Jurassic Park loves to highlight one dinosaur in each film (aside from the raptors, which Dr. Alan Grant gushes about to his ex-girlfriend Ellie early on in film 3), that acts as the "big bad." In the first and second films, the T-rex had its moment in the sun, with a male T-rex even escaping into San Diego in a nod to Godzilla in The Lost World: Jurassic Park. The second film also introduces Site B: Isla Sorna, where all the dinosaurs that weren't suited to the park on Isla Nublar were relegated. Though the movie never definitively says which fearsome creature attacks the boat drivers, it is possible to figure out the puzzle through context clues and storytelling. Like every Jurassic Park movie, new dinosaurs are bound to come on the scene, and surely one of them is the culprit.

The monster in question is an aquatic beast or a flying predator. One dinosaur that makes persistent appearances through Jurassic Park III is the Pteranodon. The Pteranodon can fly over the sea to catch fish. There is an interesting callback to the fog from the boat scene when the characters must cross a dubious bridge and are ambushed by Pteranodon. This, however, is a red herring. The velocity of the onslaught on the boat, along with the smear of blood left behind, suggests a much bigger animal, one that could clamp its jaws around a human body. There is one creature that is said to be on Isla Sorna but isn't shown in the film: a Deinosuchus. The Deinosuchus resembles a giant crocodile that travels swiftly by water and could dispatch the crew in short order. But the Deinosuchus doesn't make it into the film, and Jurassic Park likes to showcase its monsters, not hide them. There is only one major villain that this story presents, and this time it is not T-rex or the raptors, but the big dinosaur of Jurassic Park 3: The Spinosaurus.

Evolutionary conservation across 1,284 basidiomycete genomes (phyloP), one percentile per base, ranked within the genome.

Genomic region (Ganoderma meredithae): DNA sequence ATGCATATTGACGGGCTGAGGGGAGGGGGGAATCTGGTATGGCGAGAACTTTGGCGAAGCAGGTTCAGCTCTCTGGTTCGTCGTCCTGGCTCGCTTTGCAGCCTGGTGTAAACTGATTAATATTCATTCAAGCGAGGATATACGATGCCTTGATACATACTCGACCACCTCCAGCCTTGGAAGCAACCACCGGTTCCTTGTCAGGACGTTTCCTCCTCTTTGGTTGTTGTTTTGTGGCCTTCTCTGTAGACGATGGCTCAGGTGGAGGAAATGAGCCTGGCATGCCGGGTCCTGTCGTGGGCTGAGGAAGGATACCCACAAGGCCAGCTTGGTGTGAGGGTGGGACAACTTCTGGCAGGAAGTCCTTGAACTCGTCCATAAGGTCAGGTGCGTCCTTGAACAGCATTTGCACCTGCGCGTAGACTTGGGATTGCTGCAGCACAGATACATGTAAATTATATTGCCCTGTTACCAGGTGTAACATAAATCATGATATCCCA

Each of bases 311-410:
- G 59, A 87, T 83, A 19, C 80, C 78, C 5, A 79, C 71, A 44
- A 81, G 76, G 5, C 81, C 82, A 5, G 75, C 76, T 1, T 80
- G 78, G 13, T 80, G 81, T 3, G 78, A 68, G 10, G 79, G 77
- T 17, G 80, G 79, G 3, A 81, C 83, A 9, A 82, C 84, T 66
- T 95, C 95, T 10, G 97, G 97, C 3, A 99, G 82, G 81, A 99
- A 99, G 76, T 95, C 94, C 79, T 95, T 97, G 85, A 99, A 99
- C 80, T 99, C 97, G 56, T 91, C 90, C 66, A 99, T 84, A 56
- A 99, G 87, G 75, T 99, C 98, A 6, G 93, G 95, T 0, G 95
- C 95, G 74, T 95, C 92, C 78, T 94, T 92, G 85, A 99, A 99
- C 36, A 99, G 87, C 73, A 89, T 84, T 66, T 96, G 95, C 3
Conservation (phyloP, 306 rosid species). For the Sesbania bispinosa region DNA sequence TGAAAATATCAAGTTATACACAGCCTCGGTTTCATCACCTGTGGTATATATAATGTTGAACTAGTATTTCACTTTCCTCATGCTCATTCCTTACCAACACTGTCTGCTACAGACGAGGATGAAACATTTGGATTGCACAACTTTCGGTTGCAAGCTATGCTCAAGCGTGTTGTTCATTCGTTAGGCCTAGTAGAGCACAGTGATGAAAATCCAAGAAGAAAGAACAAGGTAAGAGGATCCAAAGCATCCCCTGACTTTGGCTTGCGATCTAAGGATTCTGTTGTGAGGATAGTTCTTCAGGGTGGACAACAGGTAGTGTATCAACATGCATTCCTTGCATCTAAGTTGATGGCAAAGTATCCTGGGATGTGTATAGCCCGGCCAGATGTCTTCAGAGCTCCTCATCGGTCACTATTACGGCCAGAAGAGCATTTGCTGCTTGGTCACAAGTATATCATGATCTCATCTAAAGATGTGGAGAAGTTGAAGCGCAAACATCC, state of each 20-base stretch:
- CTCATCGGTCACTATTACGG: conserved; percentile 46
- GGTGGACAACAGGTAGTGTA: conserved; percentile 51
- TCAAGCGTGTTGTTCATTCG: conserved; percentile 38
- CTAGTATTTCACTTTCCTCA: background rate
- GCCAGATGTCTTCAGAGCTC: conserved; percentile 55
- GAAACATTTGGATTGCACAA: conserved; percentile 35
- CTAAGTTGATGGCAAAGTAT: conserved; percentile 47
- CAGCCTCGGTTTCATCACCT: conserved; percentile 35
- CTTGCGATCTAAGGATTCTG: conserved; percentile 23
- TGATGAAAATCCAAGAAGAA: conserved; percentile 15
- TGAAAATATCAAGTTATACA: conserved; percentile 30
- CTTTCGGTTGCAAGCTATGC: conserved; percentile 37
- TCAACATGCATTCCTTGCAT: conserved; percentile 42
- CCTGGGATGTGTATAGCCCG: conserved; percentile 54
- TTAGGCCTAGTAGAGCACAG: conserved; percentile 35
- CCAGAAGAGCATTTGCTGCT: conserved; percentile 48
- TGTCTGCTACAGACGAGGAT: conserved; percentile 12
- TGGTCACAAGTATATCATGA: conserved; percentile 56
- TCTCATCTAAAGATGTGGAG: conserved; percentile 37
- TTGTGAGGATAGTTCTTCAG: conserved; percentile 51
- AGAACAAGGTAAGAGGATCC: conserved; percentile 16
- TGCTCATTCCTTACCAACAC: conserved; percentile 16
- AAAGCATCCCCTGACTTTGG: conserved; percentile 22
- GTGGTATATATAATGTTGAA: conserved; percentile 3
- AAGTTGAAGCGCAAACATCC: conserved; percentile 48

The Spinosaurus, a semi-aquatic lizard, first appears when Alan and the Kirbys land on the island, devouring one of their pilots and giving a one-two punch to the T-rex while trying to squish the airplane into a tasty tube of human flesh. The Spinosaurus keeps coming into play, including a scene in which they must dig through its leavings to find Mr. Kirby's satellite phone. When Eric is reunited with his parents, the Spinosaurus rears its horrible head, chasing them and breaking through the iron fence.

In its final attack, the Spinosaurus stalks the group through a deep river, showing off its ability to swim silently. This revelation cements the notion that the dinosaur was the killer of the boat crew all along. The creature handles itself readily in the water despite its size, even dumping Alan, the hero, into the water in a cage where he must use his resourcefulness to fight for his life. With its constant presence in the film, whether seen or unseen, and climactic stand-off against the protagonist, one thing is clear: Jurassic Park 3 wanted to terrorize audiences with the Spinosaurus.


Kate Winslet Learned "How To Be a Paleontologist" For Her Role in 'Ammonite'

Saturday, November 14, 2020

"I feel proud of myself now, as a 45-year-old woman, to have just played a role in which ... my age really shows on my face," says Kate Winslet. She plays British paleontologist Mary Anning in the new film Ammonite. Neon